Knight, who is headmaster of Worksop College, can look forward to a much smoother passage than Stephenson has enjoyed in his seven years of office.
As MCC chief executive and also secretary to the International Cricket Council, Stephenson has had to deal with many controversies, including rebel tours to South Africa, ball tampering, the admission of women to membership and, last year, a move by MCC members to disown the England selectors.
At least Knight will be shorn of ICC worries following the appointment of Dave Richards, of Victoria and the Australian Cricket Board, as its chief executive, a post which will remain based at Lord's.
Stephenson, 61, graduated to office, in difficult circumstances, from the position of MCC Assistant Secretary (Cricket). He first won public attention when, during wet spells, his tall, imposing figure would be seen marching out to the square, in green wellies and carrying the club's red and gold striped umbrella, to consult the head groundsman on the state of the surface and the likelihood of play. He often got a cheer.
In 1987 Stephenson succeeded Jack Bailey who had resigned as secretary in an acrimonous dispute over what he regarded as encroachments, principally by the Test and County Cricket Board, on MCC's status and prerogatives.
Stephenson proved a good peacemaker. He managed a working relationship with the TCCB and its chief executive, Alan Smith, satisfied his masters at the ICC and, perhaps, most importantly, managed to persuade the media that MCC was alive and kicking and not composed of snoring dinosaurs.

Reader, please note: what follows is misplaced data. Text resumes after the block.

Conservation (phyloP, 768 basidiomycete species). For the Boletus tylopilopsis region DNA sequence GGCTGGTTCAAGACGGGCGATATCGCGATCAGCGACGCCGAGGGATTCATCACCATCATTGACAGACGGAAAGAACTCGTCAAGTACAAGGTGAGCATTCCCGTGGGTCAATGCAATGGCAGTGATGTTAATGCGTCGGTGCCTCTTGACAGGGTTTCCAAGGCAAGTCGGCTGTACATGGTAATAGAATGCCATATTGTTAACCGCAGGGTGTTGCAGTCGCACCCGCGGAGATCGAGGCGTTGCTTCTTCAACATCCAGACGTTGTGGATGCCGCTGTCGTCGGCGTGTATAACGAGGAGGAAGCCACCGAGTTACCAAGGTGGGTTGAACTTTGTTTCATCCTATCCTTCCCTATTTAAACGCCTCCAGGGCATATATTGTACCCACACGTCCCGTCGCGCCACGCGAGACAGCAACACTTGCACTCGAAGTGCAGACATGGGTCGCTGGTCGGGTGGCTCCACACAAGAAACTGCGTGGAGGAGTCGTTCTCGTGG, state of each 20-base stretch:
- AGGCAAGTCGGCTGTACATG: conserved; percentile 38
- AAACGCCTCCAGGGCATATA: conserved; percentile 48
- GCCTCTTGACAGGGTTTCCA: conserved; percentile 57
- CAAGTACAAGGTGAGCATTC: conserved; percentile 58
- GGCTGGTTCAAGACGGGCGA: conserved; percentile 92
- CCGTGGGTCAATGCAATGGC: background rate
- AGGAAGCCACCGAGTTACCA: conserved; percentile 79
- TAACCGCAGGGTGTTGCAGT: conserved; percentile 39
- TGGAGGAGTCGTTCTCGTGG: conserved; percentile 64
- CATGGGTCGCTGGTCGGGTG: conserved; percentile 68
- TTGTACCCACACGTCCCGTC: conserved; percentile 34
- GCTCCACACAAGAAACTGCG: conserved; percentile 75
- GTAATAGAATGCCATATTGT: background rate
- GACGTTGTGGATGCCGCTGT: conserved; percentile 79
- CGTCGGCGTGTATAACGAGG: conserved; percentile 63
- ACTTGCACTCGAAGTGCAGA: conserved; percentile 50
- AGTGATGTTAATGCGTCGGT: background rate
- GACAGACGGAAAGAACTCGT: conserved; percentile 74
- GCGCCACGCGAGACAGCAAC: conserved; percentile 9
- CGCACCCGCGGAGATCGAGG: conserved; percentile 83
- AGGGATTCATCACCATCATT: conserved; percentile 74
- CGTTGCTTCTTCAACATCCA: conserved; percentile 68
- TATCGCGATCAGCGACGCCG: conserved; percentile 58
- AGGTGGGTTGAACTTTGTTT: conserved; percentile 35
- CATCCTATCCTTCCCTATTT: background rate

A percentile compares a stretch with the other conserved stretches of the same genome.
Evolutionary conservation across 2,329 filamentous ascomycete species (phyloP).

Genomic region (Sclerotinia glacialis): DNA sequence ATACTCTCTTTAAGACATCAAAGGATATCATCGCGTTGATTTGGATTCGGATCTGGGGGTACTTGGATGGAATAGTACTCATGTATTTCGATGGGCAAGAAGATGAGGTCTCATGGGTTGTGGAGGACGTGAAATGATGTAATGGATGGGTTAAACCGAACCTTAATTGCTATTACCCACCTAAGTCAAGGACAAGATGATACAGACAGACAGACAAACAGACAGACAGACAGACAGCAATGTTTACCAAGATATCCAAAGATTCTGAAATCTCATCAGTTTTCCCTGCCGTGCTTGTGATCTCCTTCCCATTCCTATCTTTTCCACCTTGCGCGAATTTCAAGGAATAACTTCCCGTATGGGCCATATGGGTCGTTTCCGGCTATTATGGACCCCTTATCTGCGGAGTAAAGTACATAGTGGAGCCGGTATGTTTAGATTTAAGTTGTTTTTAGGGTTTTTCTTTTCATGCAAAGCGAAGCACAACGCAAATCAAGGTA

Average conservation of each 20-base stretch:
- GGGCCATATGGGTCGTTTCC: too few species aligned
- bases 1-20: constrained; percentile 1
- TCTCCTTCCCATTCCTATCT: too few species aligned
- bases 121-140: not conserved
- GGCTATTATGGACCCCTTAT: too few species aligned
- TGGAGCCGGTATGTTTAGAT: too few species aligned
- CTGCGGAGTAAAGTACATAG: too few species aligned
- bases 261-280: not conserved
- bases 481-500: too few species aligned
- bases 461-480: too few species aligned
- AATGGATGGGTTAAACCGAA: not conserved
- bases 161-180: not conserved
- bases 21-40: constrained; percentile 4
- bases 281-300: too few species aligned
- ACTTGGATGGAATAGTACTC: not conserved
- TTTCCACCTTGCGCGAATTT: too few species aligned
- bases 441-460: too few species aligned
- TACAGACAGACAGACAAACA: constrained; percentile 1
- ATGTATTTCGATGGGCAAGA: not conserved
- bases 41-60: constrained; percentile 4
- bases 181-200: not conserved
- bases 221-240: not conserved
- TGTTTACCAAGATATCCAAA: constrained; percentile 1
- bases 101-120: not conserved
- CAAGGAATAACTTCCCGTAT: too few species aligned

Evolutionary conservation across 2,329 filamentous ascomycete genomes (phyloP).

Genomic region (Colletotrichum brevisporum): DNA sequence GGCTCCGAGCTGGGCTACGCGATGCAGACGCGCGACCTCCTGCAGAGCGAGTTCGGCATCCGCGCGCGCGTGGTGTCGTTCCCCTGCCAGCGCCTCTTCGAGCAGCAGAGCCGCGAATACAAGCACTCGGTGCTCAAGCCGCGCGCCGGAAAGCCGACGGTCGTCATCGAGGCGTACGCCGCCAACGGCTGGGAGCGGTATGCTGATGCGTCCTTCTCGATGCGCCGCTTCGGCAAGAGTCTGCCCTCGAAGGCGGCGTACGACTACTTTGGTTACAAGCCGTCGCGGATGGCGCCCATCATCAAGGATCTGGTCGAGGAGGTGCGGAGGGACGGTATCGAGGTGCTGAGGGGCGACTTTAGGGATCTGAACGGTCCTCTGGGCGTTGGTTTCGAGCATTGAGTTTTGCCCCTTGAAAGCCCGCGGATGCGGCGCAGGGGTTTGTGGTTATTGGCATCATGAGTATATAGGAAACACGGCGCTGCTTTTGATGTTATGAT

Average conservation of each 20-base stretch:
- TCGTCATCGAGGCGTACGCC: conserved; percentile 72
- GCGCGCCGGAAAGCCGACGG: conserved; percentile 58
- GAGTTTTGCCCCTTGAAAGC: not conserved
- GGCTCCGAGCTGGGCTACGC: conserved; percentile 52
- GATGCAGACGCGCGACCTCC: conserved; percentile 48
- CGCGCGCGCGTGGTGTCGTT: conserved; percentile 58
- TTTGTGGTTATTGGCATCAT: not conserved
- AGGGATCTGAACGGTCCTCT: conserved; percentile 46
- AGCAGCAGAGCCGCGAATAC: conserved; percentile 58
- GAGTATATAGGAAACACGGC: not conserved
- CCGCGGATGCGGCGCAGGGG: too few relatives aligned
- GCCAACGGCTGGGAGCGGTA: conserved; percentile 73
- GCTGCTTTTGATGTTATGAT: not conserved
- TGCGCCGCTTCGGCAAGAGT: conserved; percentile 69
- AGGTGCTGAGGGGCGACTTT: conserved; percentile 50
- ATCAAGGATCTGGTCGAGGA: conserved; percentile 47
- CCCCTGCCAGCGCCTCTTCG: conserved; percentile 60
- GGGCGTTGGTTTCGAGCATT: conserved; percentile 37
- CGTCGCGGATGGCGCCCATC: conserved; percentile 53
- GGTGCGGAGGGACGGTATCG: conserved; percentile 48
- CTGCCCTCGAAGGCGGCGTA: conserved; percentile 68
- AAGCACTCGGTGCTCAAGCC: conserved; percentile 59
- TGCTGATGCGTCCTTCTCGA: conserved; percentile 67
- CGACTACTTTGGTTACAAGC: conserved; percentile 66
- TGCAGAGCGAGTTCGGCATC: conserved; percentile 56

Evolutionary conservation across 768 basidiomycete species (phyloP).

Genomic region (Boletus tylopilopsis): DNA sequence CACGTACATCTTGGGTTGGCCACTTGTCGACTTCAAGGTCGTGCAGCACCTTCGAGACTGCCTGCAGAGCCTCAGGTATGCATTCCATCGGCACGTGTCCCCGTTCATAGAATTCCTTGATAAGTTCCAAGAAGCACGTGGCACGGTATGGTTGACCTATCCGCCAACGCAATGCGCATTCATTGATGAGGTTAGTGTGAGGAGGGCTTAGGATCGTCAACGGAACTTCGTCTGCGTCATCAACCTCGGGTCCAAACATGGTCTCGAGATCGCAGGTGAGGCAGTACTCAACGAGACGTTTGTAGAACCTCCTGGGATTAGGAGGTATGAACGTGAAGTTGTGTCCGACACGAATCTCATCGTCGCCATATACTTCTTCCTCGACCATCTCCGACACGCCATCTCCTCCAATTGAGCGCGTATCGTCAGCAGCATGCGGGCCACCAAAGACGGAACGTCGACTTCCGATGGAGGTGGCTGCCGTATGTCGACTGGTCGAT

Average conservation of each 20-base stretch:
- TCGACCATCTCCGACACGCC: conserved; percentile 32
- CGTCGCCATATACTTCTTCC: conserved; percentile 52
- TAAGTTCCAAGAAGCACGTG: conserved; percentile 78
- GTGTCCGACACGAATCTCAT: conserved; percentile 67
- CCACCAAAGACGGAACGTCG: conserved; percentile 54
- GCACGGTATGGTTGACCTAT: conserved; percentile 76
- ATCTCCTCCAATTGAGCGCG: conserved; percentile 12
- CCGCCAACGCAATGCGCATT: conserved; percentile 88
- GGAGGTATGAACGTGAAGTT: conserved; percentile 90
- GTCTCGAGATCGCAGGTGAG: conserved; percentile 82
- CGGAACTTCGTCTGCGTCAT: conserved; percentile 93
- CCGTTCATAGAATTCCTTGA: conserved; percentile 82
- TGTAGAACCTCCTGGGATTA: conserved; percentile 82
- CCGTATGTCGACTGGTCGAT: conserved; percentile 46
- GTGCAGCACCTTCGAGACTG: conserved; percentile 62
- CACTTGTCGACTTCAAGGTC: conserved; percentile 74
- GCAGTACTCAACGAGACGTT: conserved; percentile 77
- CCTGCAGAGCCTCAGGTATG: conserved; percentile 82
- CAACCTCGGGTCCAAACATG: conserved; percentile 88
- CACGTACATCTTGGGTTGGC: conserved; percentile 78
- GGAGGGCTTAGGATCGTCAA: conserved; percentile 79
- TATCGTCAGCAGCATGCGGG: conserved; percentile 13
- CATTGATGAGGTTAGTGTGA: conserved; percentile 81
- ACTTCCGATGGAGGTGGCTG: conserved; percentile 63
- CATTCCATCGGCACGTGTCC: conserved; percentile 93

Stephenson's clashes with the tabloid press were hugely enjoyed by both sides. In one of the periodic rows over gaining admission to the ground, or the pavilion, at Lord's he once defended his much-criticised stewards by observing, straight-faced: 'The best way to approach a Lord's gateman is by offering him the right ticket.'
During Stephenson's tenure the media's demands grew from company to regimental size. He won much goodwill for MCC by making himself available and always being willing to discuss an amiable compromise.
He said yesterday: 'I would like to remain involved in cricket in some way but at the moment all my thoughts are centred on the new season, which is just around the corner.'
In Knight, MCC are reverting to a cricketer with a background similar to Bailey's. Born in Streatham, he went from Dulwich College to Cambridge where he was a Blue for four years and captained the University.
A left-handed middle-order batsman and medium fast right-arm bowler, Knight passed 1,000 runs 12 times during his 15-year career, averaging 31.65, and took 342 wickets, at an average of 36.
As well as Surrey, he played for Gloucestershire and Sussex and cannot be accused by the fiercer partisans of the TCCB of having no understanding of the grass roots of county cricket.
He was persuaded to rejoin Surrey, as captain, in succession to John Edrich in 1978. With Micky Stewart, who became team manager in 1979, he revitalised the county, leading them to four successive one-day finals at Lord's
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